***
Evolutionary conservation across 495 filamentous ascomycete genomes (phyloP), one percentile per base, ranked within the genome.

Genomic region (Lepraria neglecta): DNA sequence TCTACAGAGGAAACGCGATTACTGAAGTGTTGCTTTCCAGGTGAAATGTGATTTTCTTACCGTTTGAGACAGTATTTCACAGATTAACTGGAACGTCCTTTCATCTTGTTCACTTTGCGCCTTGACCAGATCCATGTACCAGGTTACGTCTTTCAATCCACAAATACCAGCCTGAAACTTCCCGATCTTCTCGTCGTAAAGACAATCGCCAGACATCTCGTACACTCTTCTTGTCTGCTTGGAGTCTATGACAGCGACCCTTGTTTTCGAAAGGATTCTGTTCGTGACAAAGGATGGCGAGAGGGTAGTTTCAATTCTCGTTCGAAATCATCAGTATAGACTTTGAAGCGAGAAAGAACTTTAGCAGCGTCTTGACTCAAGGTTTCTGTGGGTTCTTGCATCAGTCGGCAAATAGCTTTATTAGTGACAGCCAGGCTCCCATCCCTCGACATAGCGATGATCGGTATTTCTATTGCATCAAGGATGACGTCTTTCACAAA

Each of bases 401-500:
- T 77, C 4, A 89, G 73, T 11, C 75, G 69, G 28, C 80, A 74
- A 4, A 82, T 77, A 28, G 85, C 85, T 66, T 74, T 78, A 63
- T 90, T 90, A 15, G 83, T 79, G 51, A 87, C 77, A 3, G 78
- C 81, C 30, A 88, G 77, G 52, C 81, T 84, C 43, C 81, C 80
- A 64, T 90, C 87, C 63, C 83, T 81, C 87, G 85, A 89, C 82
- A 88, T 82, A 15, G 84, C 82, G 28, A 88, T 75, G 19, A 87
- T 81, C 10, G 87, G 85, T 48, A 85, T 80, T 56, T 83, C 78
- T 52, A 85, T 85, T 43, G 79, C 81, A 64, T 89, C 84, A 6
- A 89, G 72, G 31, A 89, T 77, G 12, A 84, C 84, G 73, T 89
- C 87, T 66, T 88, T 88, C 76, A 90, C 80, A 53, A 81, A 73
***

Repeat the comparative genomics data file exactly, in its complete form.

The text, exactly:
Evolutionary conservation across 495 filamentous ascomycete genomes (phyloP), one percentile per base, ranked within the genome.

Genomic region (Lepraria neglecta): DNA sequence TCTACAGAGGAAACGCGATTACTGAAGTGTTGCTTTCCAGGTGAAATGTGATTTTCTTACCGTTTGAGACAGTATTTCACAGATTAACTGGAACGTCCTTTCATCTTGTTCACTTTGCGCCTTGACCAGATCCATGTACCAGGTTACGTCTTTCAATCCACAAATACCAGCCTGAAACTTCCCGATCTTCTCGTCGTAAAGACAATCGCCAGACATCTCGTACACTCTTCTTGTCTGCTTGGAGTCTATGACAGCGACCCTTGTTTTCGAAAGGATTCTGTTCGTGACAAAGGATGGCGAGAGGGTAGTTTCAATTCTCGTTCGAAATCATCAGTATAGACTTTGAAGCGAGAAAGAACTTTAGCAGCGTCTTGACTCAAGGTTTCTGTGGGTTCTTGCATCAGTCGGCAAATAGCTTTATTAGTGACAGCCAGGCTCCCATCCCTCGACATAGCGATGATCGGTATTTCTATTGCATCAAGGATGACGTCTTTCACAAA

Each of bases 401-500:
- T 77, C 4, A 89, G 73, T 11, C 75, G 69, G 28, C 80, A 74
- A 4, A 82, T 77, A 28, G 85, C 85, T 66, T 74, T 78, A 63
- T 90, T 90, A 15, G 83, T 79, G 51, A 87, C 77, A 3, G 78
- C 81, C 30, A 88, G 77, G 52, C 81, T 84, C 43, C 81, C 80
- A 64, T 90, C 87, C 63, C 83, T 81, C 87, G 85, A 89, C 82
- A 88, T 82, A 15, G 84, C 82, G 28, A 88, T 75, G 19, A 87
- T 81, C 10, G 87, G 85, T 48, A 85, T 80, T 56, T 83, C 78
- T 52, A 85, T 85, T 43, G 79, C 81, A 64, T 89, C 84, A 6
- A 89, G 72, G 31, A 89, T 77, G 12, A 84, C 84, G 73, T 89
- C 87, T 66, T 88, T 88, C 76, A 90, C 80, A 53, A 81, A 73